What ultimately drew me to an Orthodox Church was vespers. In my hunger to know more of the eastern Christian life and spirituality, I wanted to enter into the full liturgical life of the church. At the time, the parish I was attending did not have vespers. So I started to go to Holy Apostles Orthodox Mission in Mechanicsburg, PA for vespers. I was introduced there to several people who are now my close friends. In talking to them and learning about the Orthodox Church, I slowly began to question the teachings of the catholic church.

I can remember the moment very well. It was Holy week of 2014. This year Pascha and easter were on the same day. I spent a few services at Holy Apostles during the Holy Week again because the parish I was at did not have them. I came to Holy Saturday Divine Liturgy. This was the first Divine Liturgy I attended at an Orthodox Church. There were differences that I noticed. In the end, I did not go to the Paschal services with Holy Apostles that year. I was of the mind set that since I’m catholic, I should attend a catholic church for easter. I went to the parish next morning as that parish did not celebrate easter at midnight. Throughout the entire liturgy I felt like I didn’t belong again. I kept having the same thought, “I don’t believe the same things as this parish anymore.” The following Sunday, I went to Holy Apostles for Divine Liturgy. About a month later, I was a catechumen in the Orthodox Church.

What is the most important change in your life since you have become Orthodox?

That is difficult to say. Much has really changed in my life since I began my journey to Orthodoxy. I think that maybe the most important change would be how I look at the world. I don’t see the world as evil necessarily or that its very nature is evil, but that as Orthodox Christians we are called to sanctify the world. In everything we do we are to glorify God and bring all of creation back to Him through our prayers, sacrifice, and practice of the True Faith.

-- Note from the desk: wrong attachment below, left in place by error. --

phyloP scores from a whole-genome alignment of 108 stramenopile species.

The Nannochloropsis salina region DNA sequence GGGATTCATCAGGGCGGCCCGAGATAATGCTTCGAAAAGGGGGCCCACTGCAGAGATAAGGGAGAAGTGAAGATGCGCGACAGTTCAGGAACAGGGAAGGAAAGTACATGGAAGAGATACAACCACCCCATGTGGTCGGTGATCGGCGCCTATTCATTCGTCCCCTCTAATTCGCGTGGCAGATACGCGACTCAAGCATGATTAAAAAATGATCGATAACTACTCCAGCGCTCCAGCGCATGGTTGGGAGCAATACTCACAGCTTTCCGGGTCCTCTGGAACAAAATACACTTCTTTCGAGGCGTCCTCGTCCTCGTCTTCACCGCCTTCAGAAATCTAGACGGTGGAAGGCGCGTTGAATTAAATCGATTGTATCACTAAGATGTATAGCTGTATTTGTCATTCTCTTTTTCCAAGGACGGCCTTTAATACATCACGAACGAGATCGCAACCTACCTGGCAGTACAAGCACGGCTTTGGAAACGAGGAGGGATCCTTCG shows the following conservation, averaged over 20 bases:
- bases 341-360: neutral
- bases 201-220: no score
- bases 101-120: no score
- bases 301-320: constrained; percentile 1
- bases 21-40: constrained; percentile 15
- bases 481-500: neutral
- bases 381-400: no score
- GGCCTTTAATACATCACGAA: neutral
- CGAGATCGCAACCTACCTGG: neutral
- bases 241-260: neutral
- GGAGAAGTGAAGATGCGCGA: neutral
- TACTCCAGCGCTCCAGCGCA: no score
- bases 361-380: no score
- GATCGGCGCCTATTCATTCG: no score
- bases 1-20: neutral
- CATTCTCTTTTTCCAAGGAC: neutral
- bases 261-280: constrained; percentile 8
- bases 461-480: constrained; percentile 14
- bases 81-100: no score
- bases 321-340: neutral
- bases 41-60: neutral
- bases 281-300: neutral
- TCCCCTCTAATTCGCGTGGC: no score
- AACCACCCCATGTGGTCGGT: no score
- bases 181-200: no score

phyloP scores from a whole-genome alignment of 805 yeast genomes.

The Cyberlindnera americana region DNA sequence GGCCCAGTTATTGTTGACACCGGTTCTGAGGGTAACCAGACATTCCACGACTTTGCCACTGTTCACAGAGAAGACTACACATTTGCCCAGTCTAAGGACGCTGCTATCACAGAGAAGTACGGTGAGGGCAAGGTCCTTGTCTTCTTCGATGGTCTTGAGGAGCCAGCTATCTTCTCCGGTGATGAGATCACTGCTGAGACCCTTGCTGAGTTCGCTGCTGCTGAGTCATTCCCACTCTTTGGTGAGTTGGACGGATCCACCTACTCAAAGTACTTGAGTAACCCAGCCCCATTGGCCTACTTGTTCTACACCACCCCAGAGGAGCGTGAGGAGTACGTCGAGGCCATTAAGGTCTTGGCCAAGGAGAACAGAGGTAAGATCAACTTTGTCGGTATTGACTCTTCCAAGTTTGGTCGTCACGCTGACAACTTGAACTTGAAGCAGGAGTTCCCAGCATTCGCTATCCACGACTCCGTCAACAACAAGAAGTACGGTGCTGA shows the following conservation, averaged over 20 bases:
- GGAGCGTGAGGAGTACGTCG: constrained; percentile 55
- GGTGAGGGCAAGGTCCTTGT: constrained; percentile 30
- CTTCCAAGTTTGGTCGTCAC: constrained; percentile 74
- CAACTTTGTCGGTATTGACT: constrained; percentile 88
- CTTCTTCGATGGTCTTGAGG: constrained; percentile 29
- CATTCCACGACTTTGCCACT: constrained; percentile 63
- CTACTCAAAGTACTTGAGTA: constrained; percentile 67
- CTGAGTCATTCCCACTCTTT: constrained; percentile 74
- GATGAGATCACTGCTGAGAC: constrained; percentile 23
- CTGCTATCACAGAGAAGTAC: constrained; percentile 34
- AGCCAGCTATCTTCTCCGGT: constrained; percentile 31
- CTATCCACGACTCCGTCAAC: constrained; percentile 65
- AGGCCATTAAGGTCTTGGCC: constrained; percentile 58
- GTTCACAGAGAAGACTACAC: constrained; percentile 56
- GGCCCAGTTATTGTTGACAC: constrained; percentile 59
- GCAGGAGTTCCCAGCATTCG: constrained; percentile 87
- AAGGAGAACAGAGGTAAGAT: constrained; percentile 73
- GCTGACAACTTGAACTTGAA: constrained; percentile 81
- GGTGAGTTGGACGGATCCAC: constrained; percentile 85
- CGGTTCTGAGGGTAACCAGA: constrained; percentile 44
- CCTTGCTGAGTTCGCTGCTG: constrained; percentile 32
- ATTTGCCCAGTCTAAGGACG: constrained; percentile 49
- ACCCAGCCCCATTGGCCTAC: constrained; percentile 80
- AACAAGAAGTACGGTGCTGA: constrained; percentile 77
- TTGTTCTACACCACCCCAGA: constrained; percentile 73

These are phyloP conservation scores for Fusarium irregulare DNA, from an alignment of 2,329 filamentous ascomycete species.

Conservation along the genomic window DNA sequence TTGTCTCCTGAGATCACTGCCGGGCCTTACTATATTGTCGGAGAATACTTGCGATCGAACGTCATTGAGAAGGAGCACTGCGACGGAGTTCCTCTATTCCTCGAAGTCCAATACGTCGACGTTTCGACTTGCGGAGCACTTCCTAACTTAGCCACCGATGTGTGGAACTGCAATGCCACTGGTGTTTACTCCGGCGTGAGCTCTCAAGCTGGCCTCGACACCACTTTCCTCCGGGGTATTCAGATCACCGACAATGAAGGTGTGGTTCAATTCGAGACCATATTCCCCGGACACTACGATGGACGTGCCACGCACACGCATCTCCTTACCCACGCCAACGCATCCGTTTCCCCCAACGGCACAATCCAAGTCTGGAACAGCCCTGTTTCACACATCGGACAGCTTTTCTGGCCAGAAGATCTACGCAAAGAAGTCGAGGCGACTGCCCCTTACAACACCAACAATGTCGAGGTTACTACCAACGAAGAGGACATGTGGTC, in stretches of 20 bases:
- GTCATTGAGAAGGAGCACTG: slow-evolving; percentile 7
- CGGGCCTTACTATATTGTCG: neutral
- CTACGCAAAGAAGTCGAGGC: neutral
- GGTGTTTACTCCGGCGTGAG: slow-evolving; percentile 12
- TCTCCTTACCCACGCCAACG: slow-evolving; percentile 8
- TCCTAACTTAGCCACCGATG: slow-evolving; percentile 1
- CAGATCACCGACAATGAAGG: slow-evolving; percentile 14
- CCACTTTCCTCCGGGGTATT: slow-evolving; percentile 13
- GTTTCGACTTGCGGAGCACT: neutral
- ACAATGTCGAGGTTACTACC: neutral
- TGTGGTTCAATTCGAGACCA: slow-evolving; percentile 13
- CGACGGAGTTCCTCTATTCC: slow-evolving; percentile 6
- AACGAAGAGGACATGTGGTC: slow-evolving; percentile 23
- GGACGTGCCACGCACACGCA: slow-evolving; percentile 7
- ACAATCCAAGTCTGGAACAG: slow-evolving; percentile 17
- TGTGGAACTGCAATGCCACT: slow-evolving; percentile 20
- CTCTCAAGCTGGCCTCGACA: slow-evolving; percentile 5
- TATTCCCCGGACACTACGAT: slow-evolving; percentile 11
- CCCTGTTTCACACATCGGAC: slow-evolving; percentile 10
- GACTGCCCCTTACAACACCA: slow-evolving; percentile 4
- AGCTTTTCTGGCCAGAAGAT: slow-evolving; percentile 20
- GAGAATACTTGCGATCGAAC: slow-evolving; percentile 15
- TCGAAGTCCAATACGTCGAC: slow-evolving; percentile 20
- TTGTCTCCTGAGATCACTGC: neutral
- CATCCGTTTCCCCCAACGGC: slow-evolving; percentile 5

Do you think that the Orthodox Church could be considered a some kind of hospital for wounded souls?

I think that the Church is exactly that, a hospital. It is especially clear when we look at the theology of ancestral sin and how the Church sees sin. The Church sees it as sickness. We are hurt in body and soul when we sin. The only healing available for us is Christ Himself. That is why we have the Mysteries. Christ is the Divine Physician. We all need healing from our passions and sins.

Please describe in some words how does the Orthodox life in the US look like.

I’m not sure if I can adequately describe it. I think it looks much like it does in other countries; however, we do not get off on the feast days as we do for holidays. This makes it much harder to celebrate the feasts as we should. I think there is possibly some hardship in America for the simple fact that the American culture is opposed in many ways to the Orthodox life. This is a major challenge but not one that cannot be overcome. I know in my home parish, it is a very close knit group and many of the parishioners give much of what they have for the parish and each other and will when they are able to do so celebrate the feasts as best as they can and follow the fasts as well. I think the hardest thing for Orthodox in America is simply lack of understanding from those looking in. There is very much a missionary aspect to America still going on since the time of first Orthodox to come to North America. I think in some countries there is more understanding of the Faith and acceptance of the practices. But I also believe this is quickly diminishing as the a secular minded culture continues to take over.

Do you think that the American Orthodoxy could flourish in the future and if so, how?

I’m not too sure how to answer this. I do believe that American Orthodoxy can flourish just as it has in other countries especially what are referred to as the old countries. But time is most definitely needed. Hard work is an absolute imperative. I think the only way that Orthodoxy will flourish in America is if we truly practice the Faith to the best of our ability and live as Christ taught use through the holy apostles. We must not waver or dilute the teachings of the Church. I think of St. Andrew Orthodox Church in Riverside, California as what it could be like. I think they give us a good example.